Although Kitsap County's housing market has been firmly balanced in the favor of sellers for most of the year, buyers are now finding they have regained some bargaining power heading into summer, as more houses are coming onto the market.
"We have a lot more listings, which means there will be more competition between sellers," said Silverdale-based John L. Scott broker Shelley Morritt.
Although the number of active listings on the market reached a five-year low for May, the number of homes that were newly listed on the market last month reached a new high, according to statistics from the Northwest Multiple Listing Service. The service tracks homes on the market and newly listed homes separately.
Prospective home buyers only had 519 active listings to consider last month, down by more than 22 percent from the 671 homes listed on the market this time last year.
All the while, 693 newly listed homes went on the market last month, compared with 660 homes in May 2017, which indicates an uptick in supply is around the corner, Morritt said.
"In May, June, July through to the beginning of fall, we'll continue to see homes listed on the market," she said. "Several people are putting homes on market now, trying to get sold before school starts."
Home prices are continuing to rise as demand for housing in Kitsap County continues to grow. Median home prices continue setting post-recession records. In May, the median home price was $360,000, a 17 percent increase from May 2017, in which the median price was $307,250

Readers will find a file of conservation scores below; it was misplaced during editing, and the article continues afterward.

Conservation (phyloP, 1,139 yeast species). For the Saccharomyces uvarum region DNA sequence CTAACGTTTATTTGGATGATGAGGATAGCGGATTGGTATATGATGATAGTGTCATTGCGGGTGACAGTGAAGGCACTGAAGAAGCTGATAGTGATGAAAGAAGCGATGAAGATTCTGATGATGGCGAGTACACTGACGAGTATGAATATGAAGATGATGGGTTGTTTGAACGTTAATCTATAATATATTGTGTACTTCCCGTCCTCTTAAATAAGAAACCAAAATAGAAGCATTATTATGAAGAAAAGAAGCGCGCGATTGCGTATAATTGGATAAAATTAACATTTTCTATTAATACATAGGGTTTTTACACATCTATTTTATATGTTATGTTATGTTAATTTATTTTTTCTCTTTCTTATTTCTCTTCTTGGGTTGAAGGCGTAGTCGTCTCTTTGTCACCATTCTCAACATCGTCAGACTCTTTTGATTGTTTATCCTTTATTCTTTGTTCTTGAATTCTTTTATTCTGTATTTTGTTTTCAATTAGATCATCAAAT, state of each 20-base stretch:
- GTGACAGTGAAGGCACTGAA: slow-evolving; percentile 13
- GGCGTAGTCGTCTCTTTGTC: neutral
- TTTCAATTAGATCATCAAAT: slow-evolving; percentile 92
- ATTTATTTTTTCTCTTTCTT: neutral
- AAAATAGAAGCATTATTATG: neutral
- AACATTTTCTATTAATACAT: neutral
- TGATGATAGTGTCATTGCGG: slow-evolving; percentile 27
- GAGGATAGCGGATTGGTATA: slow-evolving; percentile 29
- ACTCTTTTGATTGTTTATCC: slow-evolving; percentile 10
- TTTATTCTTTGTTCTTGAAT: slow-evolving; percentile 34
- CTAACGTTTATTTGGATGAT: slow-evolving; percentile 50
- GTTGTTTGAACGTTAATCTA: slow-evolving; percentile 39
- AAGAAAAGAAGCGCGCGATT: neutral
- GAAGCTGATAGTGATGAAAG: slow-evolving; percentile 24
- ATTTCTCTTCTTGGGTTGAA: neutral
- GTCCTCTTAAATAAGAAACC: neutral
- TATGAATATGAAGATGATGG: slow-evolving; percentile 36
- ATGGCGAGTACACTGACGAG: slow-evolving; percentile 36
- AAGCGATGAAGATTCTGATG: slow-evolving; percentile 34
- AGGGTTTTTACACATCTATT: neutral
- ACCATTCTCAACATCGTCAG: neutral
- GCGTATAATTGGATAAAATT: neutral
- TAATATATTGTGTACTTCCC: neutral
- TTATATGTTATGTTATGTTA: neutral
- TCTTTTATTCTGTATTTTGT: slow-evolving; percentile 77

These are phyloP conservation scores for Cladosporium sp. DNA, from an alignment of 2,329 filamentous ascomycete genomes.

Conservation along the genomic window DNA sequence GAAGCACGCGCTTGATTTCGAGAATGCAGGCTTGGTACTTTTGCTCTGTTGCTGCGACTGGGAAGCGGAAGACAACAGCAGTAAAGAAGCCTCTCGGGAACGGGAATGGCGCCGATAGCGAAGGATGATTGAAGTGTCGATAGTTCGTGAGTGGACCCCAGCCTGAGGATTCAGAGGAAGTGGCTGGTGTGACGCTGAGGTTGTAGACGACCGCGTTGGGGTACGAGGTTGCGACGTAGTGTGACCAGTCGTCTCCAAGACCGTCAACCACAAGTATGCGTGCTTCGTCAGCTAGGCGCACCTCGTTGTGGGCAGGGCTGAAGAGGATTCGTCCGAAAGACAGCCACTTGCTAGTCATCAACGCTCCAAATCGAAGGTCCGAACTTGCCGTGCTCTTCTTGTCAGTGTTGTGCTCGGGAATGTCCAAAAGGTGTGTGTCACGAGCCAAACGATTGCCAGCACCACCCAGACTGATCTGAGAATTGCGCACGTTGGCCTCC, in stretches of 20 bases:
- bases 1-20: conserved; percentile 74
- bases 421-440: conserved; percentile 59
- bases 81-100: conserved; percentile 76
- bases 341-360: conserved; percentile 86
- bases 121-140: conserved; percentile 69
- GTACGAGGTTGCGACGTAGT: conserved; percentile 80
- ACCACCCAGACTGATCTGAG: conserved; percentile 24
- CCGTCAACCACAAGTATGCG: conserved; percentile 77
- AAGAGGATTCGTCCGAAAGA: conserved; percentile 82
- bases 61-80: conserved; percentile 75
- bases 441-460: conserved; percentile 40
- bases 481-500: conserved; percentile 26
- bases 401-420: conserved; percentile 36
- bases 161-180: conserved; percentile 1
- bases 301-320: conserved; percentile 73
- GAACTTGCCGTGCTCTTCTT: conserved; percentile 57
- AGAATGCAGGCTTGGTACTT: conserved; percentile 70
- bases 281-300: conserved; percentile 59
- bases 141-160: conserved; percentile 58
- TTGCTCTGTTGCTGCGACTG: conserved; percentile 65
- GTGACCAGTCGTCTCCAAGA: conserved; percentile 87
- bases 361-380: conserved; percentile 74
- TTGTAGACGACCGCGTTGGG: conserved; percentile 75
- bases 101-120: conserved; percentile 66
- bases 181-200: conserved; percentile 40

Morritt said buyers from outside the county continue to seek homes in Kitsap County, especially those coming from the Seattle metro area who are seeking relief from congestion.
"Their commute has just gotten to be terrible," she said. "They say they'd rather have the hour on the ferry rather than an hour in traffic."
Morritt said she's closed on deals with buyers who paid above the asking price for their new homes.
Although last month's median price increase was one of the largest jumps the market has seen in a while, Morritt thinks market conditions will start to even out.
"The more listings we get on the market, the more it's going to change to a buyer's market rather than a seller's market," she said. "But as long as we're really short on inventory, it'll stay the way it is."
Economists consider the housing market to be balanced and favor neither the buyer nor the seller when there is four to six months' of supply, which is based on how long it would take to sell all of the homes currently listed on the market if no new listings were added. Kitsap's market has about five weeks of supply.
Morritt said stiff competition for properties under $300,000 will likely continue heading into the summer. Sellers will likely continue to see multiple offers for the right property if it's at the right price, she said.
For those above the $300,000 price point, Morritt said sellers shouldn't be concerned if their properties are staying on the market for a bit longer than other comparable homes that sold earlier this year. The market conditions have changed.
"If it takes longer than a couple of weeks in this market to get an offer, it's because you're overpriced. There's a lot of greedy sellers," she said. "They'd be better off pricing it to what you think it will sell for rather than what they'd like to make. Don't price yourself out of the market."
For prospective buyers, Morritt said they needed to be ready to jump on a home they like.
"Buyers are learning that if they want a house, they have to give it all they can," she said. "They can't offer less, and if they have to be ready to offer more if they need to."